The Four Noble Truths of Buddhism


COMMENT: At the heart of the Buddha’s teaching is the path of moderation leading, through one’s own actions, to enlightenment. What one does, not what one believes, is important. The Buddha came to an understanding of the nature of existence and developed a core of behavior for us to practice in order to perceive reality clearly and find equanimity through detachment. The Buddha is quoted to have said "Let not your gaze be too distant nor too near; see things as they are and be consoled."

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I. Life is filled with suffering due to our desires to want things to be different.


II. Self-centered craving causes the of suffering of imbalance.


III. In order to bring an end to suffering one must bring an end to self-centered craving.


IV. The way to cease craving is to follow the Eight Fold Path.

1. Right View

See things as they truly are without delusions or distortions for all things change. Develop wisdom by knowing how things work, knowing oneself and others.

2. Right Intention

Wholehearted resolution and dedication to overcoming the dislocation of self-centered craving through the development of loving kindness, empathy and compassion.

3. Right Speech

Abstinence from lies and deceptions, backbiting, idle babble and abusive speech. Cultivate honesty and truthfulness; practice speech that is kind and benevolent. Let your words reflect your desire to help, not harm others.

4.Right Action

Practice self-less conduct that reflects the highest statement of the life you want to live. Express conduct that is peaceful, honest and pure showing compassion for all beings.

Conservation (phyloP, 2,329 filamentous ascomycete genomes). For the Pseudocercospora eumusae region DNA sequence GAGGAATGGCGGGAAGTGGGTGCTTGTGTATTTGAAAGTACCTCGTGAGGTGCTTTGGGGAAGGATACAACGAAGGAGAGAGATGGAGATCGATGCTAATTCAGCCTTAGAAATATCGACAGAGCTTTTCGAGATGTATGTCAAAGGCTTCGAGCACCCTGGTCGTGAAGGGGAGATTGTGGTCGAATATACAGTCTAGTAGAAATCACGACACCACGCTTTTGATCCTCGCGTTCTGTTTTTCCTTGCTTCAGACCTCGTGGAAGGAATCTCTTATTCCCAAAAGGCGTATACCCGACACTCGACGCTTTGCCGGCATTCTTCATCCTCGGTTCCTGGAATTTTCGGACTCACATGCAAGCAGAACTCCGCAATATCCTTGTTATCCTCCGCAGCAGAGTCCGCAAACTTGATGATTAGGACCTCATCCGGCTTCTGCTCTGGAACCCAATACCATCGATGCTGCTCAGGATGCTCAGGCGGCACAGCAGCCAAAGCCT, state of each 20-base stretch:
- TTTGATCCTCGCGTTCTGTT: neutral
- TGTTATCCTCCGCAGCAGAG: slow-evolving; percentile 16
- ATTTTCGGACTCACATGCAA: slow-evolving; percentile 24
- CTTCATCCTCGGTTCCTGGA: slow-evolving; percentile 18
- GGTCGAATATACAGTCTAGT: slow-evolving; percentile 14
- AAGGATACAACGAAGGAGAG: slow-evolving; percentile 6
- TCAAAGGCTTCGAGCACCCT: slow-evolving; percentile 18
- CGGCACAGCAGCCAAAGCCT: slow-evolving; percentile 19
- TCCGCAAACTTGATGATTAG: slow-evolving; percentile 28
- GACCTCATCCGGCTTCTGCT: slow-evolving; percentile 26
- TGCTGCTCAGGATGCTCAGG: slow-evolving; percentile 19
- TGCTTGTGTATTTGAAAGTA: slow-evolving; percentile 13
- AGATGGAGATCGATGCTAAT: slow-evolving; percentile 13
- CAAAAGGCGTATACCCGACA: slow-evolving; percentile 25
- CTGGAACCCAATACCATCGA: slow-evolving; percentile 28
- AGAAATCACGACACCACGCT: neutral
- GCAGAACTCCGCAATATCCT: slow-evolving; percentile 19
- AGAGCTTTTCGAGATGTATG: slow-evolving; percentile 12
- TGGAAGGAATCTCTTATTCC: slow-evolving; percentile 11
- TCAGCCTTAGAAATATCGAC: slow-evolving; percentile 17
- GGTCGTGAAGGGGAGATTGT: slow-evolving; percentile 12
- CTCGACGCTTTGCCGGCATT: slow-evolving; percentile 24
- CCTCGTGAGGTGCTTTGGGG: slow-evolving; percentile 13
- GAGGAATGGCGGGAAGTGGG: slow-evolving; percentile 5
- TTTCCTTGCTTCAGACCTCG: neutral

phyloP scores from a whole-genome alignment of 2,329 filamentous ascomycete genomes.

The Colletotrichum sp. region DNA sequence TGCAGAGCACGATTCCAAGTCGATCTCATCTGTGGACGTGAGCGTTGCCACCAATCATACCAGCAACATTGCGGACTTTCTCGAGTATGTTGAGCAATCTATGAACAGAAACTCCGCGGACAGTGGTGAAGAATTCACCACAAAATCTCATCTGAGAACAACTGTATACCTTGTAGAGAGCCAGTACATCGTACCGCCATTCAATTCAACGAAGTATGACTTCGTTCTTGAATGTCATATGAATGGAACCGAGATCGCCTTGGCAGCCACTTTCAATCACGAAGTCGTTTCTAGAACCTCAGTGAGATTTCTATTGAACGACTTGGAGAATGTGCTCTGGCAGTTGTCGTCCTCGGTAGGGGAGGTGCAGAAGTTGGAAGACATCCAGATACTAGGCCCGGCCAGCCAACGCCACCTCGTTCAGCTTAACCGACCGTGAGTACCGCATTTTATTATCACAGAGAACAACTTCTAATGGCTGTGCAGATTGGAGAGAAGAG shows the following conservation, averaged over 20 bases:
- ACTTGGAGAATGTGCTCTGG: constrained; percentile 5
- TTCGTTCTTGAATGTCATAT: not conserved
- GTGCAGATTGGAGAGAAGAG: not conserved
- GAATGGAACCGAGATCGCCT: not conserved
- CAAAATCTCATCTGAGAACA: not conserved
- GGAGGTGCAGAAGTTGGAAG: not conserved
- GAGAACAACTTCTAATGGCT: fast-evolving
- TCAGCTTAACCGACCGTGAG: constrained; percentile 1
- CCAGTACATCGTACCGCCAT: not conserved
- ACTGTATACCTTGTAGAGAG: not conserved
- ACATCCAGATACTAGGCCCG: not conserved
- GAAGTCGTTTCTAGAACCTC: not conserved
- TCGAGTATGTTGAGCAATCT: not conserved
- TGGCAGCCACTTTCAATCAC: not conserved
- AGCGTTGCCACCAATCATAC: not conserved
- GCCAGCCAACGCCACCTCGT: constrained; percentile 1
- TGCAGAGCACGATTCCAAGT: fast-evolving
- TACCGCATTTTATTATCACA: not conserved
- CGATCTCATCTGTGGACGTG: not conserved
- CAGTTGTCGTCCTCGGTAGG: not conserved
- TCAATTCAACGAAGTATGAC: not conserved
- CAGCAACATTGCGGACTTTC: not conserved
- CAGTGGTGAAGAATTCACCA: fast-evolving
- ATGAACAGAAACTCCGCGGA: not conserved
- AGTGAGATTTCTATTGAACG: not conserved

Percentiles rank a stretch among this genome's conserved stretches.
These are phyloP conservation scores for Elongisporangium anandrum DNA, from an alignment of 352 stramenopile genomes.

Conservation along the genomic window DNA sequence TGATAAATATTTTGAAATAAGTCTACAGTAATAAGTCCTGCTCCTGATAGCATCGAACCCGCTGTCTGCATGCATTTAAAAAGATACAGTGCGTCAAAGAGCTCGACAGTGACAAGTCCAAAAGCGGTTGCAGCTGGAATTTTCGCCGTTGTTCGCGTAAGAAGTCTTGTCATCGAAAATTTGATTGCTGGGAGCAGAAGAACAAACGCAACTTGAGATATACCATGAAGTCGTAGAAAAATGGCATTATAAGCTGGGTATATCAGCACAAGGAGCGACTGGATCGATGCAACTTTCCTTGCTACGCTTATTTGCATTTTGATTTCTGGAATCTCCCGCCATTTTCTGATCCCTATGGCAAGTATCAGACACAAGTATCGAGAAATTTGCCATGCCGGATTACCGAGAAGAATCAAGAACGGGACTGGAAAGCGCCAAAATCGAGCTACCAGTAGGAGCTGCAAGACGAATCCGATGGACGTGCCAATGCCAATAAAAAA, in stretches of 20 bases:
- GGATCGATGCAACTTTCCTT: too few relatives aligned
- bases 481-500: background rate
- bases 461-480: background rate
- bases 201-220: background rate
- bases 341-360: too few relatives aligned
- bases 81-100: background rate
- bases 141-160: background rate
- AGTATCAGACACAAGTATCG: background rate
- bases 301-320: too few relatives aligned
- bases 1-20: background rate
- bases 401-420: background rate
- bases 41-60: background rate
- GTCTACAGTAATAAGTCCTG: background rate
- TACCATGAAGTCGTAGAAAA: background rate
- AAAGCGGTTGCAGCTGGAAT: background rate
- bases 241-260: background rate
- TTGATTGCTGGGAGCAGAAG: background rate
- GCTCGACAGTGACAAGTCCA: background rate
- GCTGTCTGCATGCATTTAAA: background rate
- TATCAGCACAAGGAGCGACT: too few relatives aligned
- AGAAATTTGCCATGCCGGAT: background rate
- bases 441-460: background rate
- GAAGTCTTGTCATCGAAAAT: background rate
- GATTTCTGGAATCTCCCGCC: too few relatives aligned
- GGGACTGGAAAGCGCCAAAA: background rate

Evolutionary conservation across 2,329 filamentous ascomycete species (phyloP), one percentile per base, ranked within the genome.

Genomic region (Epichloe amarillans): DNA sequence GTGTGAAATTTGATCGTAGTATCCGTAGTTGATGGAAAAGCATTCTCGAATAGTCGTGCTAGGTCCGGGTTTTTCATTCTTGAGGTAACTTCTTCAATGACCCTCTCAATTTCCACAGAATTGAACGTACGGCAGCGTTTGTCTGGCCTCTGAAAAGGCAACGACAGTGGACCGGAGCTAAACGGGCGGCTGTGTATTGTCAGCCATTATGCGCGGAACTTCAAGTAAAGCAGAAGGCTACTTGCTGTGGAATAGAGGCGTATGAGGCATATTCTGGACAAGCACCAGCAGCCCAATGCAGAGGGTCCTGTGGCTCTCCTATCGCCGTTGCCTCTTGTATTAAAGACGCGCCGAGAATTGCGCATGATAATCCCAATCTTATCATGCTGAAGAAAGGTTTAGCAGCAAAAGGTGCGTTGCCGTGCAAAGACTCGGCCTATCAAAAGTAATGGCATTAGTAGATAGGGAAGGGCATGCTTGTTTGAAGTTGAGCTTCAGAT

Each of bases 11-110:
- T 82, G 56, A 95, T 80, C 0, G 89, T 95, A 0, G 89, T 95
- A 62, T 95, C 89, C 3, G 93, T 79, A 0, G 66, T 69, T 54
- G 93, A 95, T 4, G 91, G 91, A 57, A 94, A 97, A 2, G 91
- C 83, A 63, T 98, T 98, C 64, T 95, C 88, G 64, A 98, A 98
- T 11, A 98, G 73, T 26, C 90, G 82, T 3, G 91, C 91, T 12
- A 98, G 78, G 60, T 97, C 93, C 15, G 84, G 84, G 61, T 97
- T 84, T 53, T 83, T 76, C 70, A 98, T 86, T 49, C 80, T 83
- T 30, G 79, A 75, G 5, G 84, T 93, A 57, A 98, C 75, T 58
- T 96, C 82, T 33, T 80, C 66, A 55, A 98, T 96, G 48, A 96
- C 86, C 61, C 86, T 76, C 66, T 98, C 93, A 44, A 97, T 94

5. Right Livelihood

Avoidance of work that causes suffering to others or that makes a decent, virtuous life impossible. Do not engage in any occupation that opposes or distracts one from the path. Love and serve our world through your work.

6. Right Effort

Seek to make the balance between the exertion of following the spiritual path and a moderate life that is not over-zealous. Work to develop more wholesome mind states, while gently striving to go deeper and live more fully.

7. Right Mindfulness

Through constant vigilance in thought, speech and action seek to rid the mind of self-centered thoughts that separate and replace them with those that bind all beings together. Be aware of your thoughts, emotions, body and world as they exist in the present moment. Your thoughts create your reality.

8. Right Concentration

Through the application of meditation and mental discipline seek to extinguish the last flame of grasping consciousness and develop an emptiness that has room to embrace and love all things.


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